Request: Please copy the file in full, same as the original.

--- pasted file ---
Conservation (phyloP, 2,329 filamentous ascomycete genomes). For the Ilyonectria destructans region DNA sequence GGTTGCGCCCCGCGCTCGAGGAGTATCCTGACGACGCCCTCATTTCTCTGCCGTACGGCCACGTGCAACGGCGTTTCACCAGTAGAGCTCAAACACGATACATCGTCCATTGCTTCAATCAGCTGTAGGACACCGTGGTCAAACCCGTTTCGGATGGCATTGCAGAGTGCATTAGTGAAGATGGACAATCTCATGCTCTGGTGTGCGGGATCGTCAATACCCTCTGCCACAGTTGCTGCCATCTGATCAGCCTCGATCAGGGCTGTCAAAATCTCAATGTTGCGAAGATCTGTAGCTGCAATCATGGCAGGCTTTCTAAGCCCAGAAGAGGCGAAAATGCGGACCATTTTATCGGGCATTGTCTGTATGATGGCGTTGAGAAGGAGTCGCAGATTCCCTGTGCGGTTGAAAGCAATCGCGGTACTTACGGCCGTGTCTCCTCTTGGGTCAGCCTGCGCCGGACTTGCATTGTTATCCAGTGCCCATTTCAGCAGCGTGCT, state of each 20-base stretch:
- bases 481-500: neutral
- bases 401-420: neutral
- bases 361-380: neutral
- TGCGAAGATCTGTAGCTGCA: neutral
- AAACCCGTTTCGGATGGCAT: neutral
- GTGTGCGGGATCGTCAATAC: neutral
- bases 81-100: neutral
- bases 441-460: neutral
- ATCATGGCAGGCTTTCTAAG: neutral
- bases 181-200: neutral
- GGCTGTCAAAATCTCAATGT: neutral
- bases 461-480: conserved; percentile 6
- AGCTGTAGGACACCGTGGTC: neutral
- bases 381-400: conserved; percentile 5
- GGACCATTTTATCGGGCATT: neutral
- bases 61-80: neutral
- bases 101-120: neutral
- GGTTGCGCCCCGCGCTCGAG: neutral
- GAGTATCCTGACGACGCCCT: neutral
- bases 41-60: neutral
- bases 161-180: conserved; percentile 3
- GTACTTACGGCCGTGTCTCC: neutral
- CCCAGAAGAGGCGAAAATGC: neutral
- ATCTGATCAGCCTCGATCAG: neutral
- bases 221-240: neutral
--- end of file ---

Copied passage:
Conservation (phyloP, 2,329 filamentous ascomycete genomes). For the Ilyonectria destructans region DNA sequence GGTTGCGCCCCGCGCTCGAGGAGTATCCTGACGACGCCCTCATTTCTCTGCCGTACGGCCACGTGCAACGGCGTTTCACCAGTAGAGCTCAAACACGATACATCGTCCATTGCTTCAATCAGCTGTAGGACACCGTGGTCAAACCCGTTTCGGATGGCATTGCAGAGTGCATTAGTGAAGATGGACAATCTCATGCTCTGGTGTGCGGGATCGTCAATACCCTCTGCCACAGTTGCTGCCATCTGATCAGCCTCGATCAGGGCTGTCAAAATCTCAATGTTGCGAAGATCTGTAGCTGCAATCATGGCAGGCTTTCTAAGCCCAGAAGAGGCGAAAATGCGGACCATTTTATCGGGCATTGTCTGTATGATGGCGTTGAGAAGGAGTCGCAGATTCCCTGTGCGGTTGAAAGCAATCGCGGTACTTACGGCCGTGTCTCCTCTTGGGTCAGCCTGCGCCGGACTTGCATTGTTATCCAGTGCCCATTTCAGCAGCGTGCT, state of each 20-base stretch:
- bases 481-500: neutral
- bases 401-420: neutral
- bases 361-380: neutral
- TGCGAAGATCTGTAGCTGCA: neutral
- AAACCCGTTTCGGATGGCAT: neutral
- GTGTGCGGGATCGTCAATAC: neutral
- bases 81-100: neutral
- bases 441-460: neutral
- ATCATGGCAGGCTTTCTAAG: neutral
- bases 181-200: neutral
- GGCTGTCAAAATCTCAATGT: neutral
- bases 461-480: conserved; percentile 6
- AGCTGTAGGACACCGTGGTC: neutral
- bases 381-400: conserved; percentile 5
- GGACCATTTTATCGGGCATT: neutral
- bases 61-80: neutral
- bases 101-120: neutral
- GGTTGCGCCCCGCGCTCGAG: neutral
- GAGTATCCTGACGACGCCCT: neutral
- bases 41-60: neutral
- bases 161-180: conserved; percentile 3
- GTACTTACGGCCGTGTCTCC: neutral
- CCCAGAAGAGGCGAAAATGC: neutral
- ATCTGATCAGCCTCGATCAG: neutral
- bases 221-240: neutral